The residents of Ontario that file a personal injury claim and then hear their lawyer talk about car accident benefits and car accident losses may wonder how the 2 references, both of which refer to accident-related issues, differ.
What is a car accident benefit?
That term refers to the compensation that covers the cost of medical treatment, rehabilitation, wage replacement and other accident-related items.
What is a car accident loss?
That term refers to the value of a tort claim. The level of fault for the involved driver affects the extent of the loss. Personal injury lawyer in Cornwall knows that the greater the driver’s loss, the larger the expected compensation.
How does the relationship between car accident losses and car accident benefits apply to a catastrophic injury?
An accident victim with a catastrophic injury has been forced to deal with tremendous losses. As a result, he or she can seek a larger amount of compensation. Someone that has been forced to live with a catastrophic injury can list multiple examples of obviously damaging issues. For example, such a victim must endure recurring episodes of pain and repeated instances of suffering. The same victim stands at risk for the development of psychological impairments.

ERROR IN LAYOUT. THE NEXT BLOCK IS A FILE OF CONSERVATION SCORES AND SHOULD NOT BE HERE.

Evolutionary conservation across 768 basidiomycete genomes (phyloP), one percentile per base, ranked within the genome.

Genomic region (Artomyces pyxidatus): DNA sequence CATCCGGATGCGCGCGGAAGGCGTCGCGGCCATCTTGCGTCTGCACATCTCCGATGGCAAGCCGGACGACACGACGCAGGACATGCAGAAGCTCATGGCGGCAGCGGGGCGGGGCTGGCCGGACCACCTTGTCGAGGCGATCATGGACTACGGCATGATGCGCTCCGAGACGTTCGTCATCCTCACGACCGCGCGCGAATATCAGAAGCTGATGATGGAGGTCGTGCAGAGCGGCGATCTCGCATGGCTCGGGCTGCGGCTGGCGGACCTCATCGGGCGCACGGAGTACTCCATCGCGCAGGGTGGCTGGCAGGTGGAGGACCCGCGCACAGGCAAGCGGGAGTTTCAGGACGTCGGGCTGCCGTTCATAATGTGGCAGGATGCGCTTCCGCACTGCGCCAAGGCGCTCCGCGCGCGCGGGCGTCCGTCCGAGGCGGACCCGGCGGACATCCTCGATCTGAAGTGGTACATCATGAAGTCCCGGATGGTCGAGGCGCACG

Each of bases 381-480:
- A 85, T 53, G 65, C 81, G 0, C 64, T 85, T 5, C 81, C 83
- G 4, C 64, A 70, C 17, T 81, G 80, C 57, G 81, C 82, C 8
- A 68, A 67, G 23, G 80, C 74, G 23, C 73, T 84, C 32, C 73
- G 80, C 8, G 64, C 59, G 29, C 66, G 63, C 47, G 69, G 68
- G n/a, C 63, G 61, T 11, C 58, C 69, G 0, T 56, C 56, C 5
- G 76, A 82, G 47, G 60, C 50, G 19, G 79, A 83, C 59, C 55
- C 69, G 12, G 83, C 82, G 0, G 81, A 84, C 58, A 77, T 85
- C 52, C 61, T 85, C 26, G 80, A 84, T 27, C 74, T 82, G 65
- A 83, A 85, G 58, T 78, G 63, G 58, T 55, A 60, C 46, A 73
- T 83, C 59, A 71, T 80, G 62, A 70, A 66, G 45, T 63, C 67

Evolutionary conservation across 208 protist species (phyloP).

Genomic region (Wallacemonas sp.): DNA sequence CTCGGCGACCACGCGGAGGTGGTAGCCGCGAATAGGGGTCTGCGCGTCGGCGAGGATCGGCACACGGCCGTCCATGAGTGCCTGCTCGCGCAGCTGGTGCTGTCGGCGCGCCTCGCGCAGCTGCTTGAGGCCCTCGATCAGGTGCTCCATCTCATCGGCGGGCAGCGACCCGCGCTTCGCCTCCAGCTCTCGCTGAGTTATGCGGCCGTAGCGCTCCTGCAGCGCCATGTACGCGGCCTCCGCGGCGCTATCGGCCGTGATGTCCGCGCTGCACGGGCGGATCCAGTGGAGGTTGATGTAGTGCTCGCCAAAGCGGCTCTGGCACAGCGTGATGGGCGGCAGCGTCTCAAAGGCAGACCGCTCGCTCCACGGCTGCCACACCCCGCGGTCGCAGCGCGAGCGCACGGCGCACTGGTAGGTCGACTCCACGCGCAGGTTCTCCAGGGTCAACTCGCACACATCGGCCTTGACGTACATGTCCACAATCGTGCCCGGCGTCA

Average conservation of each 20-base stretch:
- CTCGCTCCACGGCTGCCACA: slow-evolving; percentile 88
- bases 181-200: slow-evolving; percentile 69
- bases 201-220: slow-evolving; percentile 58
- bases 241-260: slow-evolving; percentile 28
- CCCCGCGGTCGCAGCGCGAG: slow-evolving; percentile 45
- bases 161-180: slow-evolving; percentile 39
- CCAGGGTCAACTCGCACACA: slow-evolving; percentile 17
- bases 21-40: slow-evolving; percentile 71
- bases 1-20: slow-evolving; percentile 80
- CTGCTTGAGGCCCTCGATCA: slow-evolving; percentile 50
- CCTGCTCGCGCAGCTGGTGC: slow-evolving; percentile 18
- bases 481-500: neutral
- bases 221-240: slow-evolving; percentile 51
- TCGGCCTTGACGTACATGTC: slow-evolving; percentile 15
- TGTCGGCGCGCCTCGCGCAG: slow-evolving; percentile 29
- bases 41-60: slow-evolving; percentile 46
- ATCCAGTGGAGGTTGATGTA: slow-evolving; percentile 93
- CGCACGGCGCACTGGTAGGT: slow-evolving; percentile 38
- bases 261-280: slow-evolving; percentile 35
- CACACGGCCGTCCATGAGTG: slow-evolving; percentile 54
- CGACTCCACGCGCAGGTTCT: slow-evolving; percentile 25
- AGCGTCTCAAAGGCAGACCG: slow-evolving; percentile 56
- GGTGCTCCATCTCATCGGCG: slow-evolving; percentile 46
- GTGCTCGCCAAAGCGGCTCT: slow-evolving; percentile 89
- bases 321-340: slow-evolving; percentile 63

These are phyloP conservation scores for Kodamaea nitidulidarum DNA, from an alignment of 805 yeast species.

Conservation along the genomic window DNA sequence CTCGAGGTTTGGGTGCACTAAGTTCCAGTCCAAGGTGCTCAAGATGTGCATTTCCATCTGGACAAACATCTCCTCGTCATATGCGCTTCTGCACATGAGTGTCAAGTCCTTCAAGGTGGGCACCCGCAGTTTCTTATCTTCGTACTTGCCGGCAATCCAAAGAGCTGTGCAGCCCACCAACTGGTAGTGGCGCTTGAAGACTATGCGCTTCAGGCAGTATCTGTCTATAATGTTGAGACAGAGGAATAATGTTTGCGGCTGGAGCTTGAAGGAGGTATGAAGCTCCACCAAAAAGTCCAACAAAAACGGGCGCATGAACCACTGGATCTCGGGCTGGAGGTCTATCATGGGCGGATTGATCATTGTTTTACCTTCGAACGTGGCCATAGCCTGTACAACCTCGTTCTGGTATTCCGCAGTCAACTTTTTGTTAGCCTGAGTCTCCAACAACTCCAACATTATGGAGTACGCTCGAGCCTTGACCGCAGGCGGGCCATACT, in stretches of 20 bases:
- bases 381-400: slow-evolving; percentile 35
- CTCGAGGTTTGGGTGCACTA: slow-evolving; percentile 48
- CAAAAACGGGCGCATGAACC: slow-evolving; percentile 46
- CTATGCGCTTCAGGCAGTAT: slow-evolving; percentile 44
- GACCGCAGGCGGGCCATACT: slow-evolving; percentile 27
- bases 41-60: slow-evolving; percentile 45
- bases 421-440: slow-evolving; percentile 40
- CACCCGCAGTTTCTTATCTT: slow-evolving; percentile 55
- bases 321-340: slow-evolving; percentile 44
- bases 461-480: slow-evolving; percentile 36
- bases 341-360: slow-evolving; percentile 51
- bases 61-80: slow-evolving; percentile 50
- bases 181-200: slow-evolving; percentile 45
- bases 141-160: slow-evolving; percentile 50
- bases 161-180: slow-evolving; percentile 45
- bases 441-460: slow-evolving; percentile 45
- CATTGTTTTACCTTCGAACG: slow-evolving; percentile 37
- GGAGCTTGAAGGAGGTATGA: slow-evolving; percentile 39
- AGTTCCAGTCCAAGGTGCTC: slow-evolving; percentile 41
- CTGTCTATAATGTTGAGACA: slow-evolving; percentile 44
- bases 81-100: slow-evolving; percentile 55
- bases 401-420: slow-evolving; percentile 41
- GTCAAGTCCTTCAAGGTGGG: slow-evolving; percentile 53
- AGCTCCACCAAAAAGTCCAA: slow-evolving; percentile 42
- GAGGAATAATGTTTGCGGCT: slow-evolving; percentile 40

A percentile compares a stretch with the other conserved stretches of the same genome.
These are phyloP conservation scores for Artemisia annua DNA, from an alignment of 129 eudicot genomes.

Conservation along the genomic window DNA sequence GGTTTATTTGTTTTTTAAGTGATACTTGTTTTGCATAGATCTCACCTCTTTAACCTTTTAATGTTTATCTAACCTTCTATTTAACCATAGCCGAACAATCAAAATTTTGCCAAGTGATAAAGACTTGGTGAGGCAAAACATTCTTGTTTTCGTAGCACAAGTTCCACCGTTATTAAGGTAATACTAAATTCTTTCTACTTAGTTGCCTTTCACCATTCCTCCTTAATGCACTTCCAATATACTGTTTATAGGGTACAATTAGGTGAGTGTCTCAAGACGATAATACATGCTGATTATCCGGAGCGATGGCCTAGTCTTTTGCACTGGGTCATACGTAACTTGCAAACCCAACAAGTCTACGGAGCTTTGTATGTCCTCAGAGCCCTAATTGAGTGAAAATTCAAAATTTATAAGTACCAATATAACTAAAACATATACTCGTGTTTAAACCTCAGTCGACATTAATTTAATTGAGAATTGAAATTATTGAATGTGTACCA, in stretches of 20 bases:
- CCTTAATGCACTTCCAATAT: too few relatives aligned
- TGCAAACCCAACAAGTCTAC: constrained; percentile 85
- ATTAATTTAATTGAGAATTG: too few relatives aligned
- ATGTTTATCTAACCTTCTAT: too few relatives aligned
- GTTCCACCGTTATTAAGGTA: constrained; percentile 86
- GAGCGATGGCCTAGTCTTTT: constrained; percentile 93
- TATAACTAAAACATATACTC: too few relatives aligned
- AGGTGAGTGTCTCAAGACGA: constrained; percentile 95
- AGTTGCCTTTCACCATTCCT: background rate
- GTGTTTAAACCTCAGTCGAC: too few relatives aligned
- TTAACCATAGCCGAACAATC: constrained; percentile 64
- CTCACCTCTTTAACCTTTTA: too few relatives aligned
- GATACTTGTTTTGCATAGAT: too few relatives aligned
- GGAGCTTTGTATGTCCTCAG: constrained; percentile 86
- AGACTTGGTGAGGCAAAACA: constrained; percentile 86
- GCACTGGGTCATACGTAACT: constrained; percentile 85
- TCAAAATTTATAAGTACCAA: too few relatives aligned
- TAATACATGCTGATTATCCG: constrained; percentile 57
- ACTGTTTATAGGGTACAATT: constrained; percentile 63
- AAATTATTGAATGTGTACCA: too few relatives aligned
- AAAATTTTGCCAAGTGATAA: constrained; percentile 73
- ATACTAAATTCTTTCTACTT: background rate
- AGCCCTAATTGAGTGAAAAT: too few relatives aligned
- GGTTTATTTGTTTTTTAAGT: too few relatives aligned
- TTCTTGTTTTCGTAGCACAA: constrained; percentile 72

An adult with a catastrophic injury often faces a future in which it becomes hard to earn a living. Consequently, he or she needs to be compensated for both lost income in the past and loss of future income opportunities.
A catastrophic injury saddles the victim with a chronic medical problem. As a result, he or she must plan to schedule time for many different doctor’s appointments. In other words, the offered compensation should cover the costs of future health care.
If the catastrophic injury has forced the victim to spend time in a wheel chair, the victim’s home may need to undergo specific changes. Accident victims are not expected to cover the costs of such changes on their own. The government has given them the right to demand coverage of home maintenance costs.
Some home maintenance costs are relatively small. For example, the amount paid weekly to someone that can cut the grass in a front and back yard. Those can fall under the category of pocket expenses. In Ontario, accident victims have the right to seek money for pocket expenses.
Are there any limitations on how benefit money might be spent?
No, the benefits are supposed to help the victims recover their losses. Any effort made to recover those losses qualifies as something that should be covered by a benefit. Suppose, for instance that someone with a law degree becomes a quadriplegic. In that case, funds for home maintenance might get transformed into a private office, one that suits a paraplegic lawyer.